The Pandemic Moves Subs and Vendors Closer to Technology (bdcnetwork)

Consigli’s latest market outlook identifies building products that are high risk for future price increases.

Read the original article here.

A Consigli crew installing a prefabricated facade

A recent survey of more than 200 subcontractors and suppliers in the Northeast found that respondents have been prefabricating 20% more than they did prior to the COVID-19 pandemic. And 71% said that they had seen an increase in requests for design-assist proposals, a strong sign that speed-to-market is a priority.

Consigli Construction’s Market Outlook Report for the first and second quarters of 2021 states that the pandemic has motivated subs and vendors to turn to technology in their shops and field processes. The survey’s respondents are also more receptive to cost-saving material management software, tool upgrades, and robotics that improve efficiency and give subs the flexibility they need to manage on-site workforces at a time when skilled labor is in short supply in some markets.

While 72% of the survey’s respondents say they aren’t concerned about staffing their projects this year, Consigli suggests they need to monitor their workforce resources for 2022, based on the amount of work in the pipeline.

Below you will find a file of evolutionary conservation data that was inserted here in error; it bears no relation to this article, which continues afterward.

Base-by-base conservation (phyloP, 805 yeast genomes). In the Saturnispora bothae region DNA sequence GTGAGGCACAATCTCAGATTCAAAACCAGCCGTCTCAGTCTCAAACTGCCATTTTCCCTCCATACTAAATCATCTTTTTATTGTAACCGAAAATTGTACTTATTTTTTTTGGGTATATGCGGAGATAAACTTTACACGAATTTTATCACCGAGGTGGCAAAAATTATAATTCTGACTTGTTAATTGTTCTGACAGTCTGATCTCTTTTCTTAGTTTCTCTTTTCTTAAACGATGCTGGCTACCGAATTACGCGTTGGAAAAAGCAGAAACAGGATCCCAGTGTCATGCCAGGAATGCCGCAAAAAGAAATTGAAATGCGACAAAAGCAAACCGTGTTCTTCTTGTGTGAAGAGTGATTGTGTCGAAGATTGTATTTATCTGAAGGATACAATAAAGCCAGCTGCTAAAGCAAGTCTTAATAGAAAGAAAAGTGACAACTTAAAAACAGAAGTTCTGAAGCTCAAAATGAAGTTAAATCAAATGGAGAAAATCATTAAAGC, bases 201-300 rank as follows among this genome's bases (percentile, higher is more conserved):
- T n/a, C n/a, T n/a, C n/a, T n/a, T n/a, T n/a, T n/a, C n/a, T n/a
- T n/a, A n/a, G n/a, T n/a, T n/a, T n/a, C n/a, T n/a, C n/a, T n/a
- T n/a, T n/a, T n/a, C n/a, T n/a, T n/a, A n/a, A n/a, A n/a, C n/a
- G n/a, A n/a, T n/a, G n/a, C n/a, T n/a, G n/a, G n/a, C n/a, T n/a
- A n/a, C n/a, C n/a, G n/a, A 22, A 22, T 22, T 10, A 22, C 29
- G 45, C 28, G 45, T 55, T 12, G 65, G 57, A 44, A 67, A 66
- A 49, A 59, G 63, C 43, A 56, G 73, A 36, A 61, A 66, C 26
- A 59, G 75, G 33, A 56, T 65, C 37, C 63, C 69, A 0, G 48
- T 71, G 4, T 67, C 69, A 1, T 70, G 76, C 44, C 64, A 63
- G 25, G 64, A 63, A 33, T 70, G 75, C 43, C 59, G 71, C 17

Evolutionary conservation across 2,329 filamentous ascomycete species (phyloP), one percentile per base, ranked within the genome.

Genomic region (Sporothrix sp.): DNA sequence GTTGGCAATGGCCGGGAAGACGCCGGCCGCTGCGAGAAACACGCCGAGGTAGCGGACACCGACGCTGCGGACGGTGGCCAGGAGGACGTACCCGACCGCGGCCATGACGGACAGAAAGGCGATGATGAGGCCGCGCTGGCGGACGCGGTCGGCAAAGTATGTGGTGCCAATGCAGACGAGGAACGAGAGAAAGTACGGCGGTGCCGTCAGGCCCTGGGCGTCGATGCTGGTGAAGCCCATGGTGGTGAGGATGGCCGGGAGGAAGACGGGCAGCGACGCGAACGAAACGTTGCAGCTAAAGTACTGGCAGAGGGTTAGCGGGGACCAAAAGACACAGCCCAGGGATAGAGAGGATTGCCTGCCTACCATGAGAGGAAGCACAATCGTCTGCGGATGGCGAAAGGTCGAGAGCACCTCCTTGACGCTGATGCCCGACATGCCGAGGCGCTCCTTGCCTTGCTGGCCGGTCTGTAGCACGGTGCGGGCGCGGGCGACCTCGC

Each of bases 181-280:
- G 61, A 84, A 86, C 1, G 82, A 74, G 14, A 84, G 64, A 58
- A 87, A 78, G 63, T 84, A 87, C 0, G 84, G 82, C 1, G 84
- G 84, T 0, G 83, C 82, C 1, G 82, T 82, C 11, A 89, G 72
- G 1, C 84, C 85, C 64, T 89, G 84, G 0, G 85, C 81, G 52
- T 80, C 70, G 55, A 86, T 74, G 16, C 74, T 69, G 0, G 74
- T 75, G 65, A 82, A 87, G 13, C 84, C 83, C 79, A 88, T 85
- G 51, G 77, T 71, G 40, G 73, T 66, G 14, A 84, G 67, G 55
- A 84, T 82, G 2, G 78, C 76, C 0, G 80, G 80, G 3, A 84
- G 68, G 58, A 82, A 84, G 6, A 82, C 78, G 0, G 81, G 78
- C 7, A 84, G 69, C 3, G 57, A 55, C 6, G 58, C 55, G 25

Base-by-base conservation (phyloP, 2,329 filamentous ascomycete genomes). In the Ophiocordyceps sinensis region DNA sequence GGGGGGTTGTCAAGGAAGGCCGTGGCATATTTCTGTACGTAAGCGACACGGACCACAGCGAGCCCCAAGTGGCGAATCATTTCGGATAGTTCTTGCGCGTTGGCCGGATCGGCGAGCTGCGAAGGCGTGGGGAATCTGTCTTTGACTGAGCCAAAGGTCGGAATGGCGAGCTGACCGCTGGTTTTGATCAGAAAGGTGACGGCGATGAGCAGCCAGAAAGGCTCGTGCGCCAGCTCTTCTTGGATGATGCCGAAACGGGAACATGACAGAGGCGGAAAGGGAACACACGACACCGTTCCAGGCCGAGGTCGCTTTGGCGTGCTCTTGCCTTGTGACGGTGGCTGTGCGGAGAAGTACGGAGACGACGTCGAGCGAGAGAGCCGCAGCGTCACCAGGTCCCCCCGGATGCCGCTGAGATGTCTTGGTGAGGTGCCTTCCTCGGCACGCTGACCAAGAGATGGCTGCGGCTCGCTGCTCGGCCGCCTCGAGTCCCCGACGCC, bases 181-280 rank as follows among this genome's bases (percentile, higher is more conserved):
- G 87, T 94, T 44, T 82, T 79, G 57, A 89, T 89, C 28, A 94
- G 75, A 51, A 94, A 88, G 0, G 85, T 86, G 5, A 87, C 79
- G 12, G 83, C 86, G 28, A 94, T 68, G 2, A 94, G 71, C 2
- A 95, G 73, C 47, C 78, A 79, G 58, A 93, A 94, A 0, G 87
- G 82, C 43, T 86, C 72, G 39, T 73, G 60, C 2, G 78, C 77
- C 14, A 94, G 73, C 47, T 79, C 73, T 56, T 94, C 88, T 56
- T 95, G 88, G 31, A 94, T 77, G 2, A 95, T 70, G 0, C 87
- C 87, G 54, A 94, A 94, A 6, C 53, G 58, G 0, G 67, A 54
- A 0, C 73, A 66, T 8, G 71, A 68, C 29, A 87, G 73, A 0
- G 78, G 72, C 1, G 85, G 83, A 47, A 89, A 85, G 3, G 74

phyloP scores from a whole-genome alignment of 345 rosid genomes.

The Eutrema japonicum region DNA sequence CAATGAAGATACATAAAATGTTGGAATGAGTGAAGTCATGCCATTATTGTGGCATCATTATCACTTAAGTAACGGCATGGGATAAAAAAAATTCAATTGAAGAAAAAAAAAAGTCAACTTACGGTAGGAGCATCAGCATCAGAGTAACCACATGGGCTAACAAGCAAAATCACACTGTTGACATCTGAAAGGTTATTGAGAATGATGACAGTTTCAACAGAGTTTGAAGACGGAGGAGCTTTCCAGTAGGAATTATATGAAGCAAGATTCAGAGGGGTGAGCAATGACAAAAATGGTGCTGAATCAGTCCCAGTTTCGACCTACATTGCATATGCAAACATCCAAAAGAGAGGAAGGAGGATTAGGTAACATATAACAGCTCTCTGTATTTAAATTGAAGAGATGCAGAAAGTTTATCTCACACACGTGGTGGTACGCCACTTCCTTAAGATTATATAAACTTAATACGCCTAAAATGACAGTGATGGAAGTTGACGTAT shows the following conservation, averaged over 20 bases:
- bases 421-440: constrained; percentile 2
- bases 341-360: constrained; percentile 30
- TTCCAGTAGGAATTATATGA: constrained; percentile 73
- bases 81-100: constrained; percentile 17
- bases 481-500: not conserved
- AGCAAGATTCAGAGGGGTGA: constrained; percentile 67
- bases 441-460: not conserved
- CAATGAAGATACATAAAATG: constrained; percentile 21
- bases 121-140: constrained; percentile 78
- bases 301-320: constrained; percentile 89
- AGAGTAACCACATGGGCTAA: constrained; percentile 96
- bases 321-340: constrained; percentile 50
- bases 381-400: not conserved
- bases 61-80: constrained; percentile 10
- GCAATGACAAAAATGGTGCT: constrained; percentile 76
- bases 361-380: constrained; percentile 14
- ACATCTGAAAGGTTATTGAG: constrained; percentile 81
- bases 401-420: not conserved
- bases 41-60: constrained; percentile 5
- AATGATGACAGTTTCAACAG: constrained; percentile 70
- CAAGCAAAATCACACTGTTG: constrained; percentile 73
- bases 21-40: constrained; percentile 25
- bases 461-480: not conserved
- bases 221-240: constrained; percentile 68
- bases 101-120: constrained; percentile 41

The Market Outlook expects copper and steel to manifest the greatest risk for price inflation. Chart: Consigli Construction

The Market Outlook Report also looks at materials price inflation in several product categories (see chart). Metal studs, copper, and PVC are the materials that the report expects to show the greatest price increases in the first half of the year.  The report also suggests that lumber—whose pricing had jumped by 73% since February 2020—could be stabilizing, depending on residential demand.

(The Commerce Department reported last week that housing starts had surged to a nearly 15-year high in March.)

Consigli recommends that subs keep a close eye on high-risk materials, and lock in prices as soon as possible to avoid exposure to inflation. Subs should also watch for supply-chain disruptions, especially for products coming from overseas like flooring and cabinetry. Where possible, have access to alternate materials and delivery options.

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